A city’s renaissance
Business View Magazine interviews representatives from Azusa, CA, as part of our focus on best business practices of American cities.
Azusa is a city in the San Gabriel Valley, at the foot of the San Gabriel Mountains in Los Angeles County, California. The place name “Azusa” appears to have been derived from the Tongva place name “Asuksagna,” as the area was part of the Tongva peoples’ homeland since, at least, 55 BC. The first recorded reference to Azusa was found in the diary of Father Juan Crespi, diarist and engineer with the Portola Expedition in 1769, then on its way northward from San Diego in search of Monterey Bay.
The first Mexican settlement in Azusa was at the Rancho el Susa in 1841, a Mexican land grant from the Alta California Governor Juan Bautista Alvarado to Luis Arenas. In 1844, Arenas sold all of his holdings to Henry Dalton, an Englishman who acquired his wealth in buying and shipping goods from Peru to Wilmington Harbor, now Los Angeles Harbor, and San Francisco. On the Azusa Rancho, Dalton planted a vineyard, built a winery, a distillery, a vinegar house, a meat smokehouse, and a flour mill, importing the mill stones from France in 1854, and erecting his mill on a ranch ditch which delivered water to the south portion of his property. In 1874, Dalton imported 15 stands of Italian honey bees, considered the first honey bees imported into the United States. This developed into a large industry in the production of honey throughout the United States.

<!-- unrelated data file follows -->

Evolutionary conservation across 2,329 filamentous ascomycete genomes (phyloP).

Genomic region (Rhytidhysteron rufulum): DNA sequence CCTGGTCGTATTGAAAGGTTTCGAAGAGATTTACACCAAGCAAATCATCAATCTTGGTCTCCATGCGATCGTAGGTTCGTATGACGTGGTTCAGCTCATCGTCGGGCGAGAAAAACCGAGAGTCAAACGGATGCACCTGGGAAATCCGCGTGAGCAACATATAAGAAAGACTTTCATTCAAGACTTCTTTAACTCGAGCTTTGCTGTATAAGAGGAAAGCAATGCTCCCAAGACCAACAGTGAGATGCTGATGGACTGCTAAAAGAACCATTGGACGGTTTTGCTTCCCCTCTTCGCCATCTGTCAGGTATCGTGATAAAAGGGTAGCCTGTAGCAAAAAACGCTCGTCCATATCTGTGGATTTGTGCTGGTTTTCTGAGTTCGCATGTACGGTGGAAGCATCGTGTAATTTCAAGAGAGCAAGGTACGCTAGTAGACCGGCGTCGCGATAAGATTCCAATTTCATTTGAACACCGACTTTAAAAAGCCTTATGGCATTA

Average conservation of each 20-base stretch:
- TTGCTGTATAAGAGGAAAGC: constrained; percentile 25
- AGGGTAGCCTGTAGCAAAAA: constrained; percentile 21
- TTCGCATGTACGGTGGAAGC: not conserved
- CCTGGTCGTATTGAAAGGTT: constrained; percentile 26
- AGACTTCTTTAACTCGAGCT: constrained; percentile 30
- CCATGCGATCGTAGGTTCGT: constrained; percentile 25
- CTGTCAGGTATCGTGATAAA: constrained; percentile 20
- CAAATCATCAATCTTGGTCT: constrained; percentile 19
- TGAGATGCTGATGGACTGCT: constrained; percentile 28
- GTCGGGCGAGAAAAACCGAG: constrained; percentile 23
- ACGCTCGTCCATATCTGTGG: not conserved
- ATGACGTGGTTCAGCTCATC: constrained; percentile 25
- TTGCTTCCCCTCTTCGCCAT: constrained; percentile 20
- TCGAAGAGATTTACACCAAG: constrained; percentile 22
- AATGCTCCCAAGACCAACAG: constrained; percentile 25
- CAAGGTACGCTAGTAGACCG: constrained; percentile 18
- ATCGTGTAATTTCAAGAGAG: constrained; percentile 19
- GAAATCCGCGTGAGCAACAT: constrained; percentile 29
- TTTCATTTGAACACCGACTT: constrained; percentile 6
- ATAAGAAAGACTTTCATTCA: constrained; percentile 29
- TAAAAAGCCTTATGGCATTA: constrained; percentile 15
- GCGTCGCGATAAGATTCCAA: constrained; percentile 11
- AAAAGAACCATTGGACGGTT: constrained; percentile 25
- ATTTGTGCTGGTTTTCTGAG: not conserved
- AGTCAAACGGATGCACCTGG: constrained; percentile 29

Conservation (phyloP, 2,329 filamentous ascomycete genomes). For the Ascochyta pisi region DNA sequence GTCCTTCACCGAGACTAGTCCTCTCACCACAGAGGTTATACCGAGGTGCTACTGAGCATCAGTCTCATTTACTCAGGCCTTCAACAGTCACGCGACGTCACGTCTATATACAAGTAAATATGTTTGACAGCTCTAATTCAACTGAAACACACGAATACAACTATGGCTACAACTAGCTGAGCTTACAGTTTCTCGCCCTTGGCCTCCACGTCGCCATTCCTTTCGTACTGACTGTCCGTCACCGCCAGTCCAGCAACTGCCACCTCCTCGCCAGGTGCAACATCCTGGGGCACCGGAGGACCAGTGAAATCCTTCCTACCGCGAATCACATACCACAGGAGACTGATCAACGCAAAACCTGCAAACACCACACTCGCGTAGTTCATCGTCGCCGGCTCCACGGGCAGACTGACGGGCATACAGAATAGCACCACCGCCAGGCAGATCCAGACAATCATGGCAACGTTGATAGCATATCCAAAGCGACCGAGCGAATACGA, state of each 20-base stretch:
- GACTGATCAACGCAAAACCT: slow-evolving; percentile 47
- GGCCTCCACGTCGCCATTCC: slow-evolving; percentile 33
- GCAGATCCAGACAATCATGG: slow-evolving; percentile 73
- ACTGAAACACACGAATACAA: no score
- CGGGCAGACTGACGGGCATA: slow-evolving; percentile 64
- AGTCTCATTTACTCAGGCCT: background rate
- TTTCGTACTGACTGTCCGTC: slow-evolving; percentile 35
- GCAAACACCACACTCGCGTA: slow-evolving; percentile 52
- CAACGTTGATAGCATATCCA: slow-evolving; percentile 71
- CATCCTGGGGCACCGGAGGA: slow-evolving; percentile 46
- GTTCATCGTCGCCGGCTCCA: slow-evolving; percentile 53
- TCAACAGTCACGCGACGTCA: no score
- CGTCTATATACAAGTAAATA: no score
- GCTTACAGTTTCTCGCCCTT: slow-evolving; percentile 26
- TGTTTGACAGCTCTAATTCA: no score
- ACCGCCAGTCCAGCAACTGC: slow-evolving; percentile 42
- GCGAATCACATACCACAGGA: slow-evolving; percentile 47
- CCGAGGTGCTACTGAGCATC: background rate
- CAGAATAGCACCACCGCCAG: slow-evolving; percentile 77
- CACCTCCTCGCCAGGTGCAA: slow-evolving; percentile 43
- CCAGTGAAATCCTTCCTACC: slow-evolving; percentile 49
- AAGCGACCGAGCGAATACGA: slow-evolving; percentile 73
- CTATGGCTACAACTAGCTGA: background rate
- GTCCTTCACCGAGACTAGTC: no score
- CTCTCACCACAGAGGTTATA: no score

Today, Azusa is a growing city of about 50,000, with the fastest increase in population in the San Gabriel Valley in recent years. In 2018, it was also recognized as the Most Business Friendly City in Los Angeles County with a population under 50,000, by the LA Economic Development Corporation. Azusa is also tourist-friendly – it is the gateway to the San Gabriel Mountains National Recreation area, visited by millions of people every year.
According to City Manager, Sergio Gonzalez, Azusa is an eclectic community with a diverse tax base. “We’re fortunate to have not only retail and commercial, but we have a good segment of light industrial and light manufacturing, and large employers like Northrop Grumman, Rain bird, and Lagunitas Brewing Co.,” he explains. “We also have a private college in town, Azusa Pacific University, which is one of the largest employers in the city. So we benefit from having different sectors and not over-relying on one sector.”
Azusa is intent on attracting new businesses and soon a new one is coming to town. OneLegacy, a non-profit organization dedicated to saving lives through organ, eye, and tissue donation in the seven-county, greater Los Angeles area is moving from downtown LA to Azusa. “They’ve bought a building here, and they’re anticipating completing their tenant improvements by the end of the year,” notes Economic Development Specialist, Carina Campos. “And they plan to build an additional 50,000-sq.-ft. building, which will house the transplant recovery and research center.”